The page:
Too much engagement with North Korea could derail the White House’s promising approach.
In capitulating on the issue of bishop appointments, the Vatican would lose a 1,000-year struggle.
Growing party influence on campuses nationwide has cast a pall over academic freedom.
With China and Russia on the rise, the United States leaves the field uncontested at its peril.
There’s a sudden outbreak of the nasty, fast-spreading norovirus — right near South Korea’s Olympic Village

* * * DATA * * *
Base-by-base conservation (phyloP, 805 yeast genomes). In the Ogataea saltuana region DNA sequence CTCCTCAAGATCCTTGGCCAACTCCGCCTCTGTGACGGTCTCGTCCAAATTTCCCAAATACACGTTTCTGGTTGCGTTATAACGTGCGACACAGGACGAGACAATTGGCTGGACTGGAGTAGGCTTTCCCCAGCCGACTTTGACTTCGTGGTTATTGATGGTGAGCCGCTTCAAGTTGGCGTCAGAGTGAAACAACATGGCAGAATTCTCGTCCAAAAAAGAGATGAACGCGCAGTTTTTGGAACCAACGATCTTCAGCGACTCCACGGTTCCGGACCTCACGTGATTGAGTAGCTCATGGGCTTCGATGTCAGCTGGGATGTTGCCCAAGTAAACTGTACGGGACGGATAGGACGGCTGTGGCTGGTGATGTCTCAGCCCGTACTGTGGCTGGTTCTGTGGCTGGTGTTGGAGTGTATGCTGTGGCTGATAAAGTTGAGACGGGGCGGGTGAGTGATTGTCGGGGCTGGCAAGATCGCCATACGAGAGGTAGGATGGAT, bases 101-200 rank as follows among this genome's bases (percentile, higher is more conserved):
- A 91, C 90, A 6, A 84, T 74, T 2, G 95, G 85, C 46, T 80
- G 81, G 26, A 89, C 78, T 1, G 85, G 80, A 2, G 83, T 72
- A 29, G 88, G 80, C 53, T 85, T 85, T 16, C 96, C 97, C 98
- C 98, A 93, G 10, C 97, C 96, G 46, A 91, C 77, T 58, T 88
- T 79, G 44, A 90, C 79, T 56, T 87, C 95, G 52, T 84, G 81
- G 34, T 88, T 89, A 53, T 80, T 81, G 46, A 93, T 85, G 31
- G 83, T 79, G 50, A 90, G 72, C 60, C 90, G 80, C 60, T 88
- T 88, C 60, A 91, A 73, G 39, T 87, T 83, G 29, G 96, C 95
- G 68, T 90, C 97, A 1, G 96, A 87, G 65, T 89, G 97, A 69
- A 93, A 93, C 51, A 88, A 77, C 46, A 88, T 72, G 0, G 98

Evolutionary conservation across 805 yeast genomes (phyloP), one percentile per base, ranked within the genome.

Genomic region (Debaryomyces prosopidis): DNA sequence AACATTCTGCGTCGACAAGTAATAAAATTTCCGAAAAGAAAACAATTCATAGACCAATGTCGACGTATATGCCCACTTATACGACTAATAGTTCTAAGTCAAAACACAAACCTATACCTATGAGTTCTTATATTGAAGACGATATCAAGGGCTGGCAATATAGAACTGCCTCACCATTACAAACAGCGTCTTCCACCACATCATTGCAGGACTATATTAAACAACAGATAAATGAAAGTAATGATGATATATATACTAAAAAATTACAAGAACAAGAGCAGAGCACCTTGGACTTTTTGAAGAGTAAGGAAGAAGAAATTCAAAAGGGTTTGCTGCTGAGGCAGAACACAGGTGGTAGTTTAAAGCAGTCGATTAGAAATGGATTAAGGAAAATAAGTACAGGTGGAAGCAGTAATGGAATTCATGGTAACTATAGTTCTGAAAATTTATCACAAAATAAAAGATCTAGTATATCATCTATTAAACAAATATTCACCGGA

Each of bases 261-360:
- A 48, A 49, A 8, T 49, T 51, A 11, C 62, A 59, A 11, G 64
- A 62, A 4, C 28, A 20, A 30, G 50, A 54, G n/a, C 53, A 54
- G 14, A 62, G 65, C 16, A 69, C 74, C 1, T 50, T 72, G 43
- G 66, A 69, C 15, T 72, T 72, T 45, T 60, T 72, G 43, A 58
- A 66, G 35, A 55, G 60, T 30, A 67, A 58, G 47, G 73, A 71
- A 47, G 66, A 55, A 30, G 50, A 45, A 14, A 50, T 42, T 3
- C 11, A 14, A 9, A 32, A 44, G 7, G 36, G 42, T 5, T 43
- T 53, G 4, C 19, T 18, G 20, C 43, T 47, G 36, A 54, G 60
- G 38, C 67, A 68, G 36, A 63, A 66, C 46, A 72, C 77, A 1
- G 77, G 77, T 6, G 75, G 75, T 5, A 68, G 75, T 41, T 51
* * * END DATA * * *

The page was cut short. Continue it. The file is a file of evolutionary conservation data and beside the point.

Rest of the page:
Tokyo is ramping up international partnerships and investments to offer an alternative to Beijing’s signature foreign-policy project.
State-owned port operators are the aggressive leading edge of Beijing’s massive Belt and Road project.
The president’s style has been unique, but the substance of his foreign policy is surprisingly familiar.
The United States should stay and fight, not cut and run.
Contrary to what Niall Ferguson suggests, if the liberal international system gets reduced to economics, it will no longer exist.
The United States is more unpopular than ever before, and that’s no accident.
There’s no clear upside — and plenty of potential downsides — to punching Pyongyang in the nose.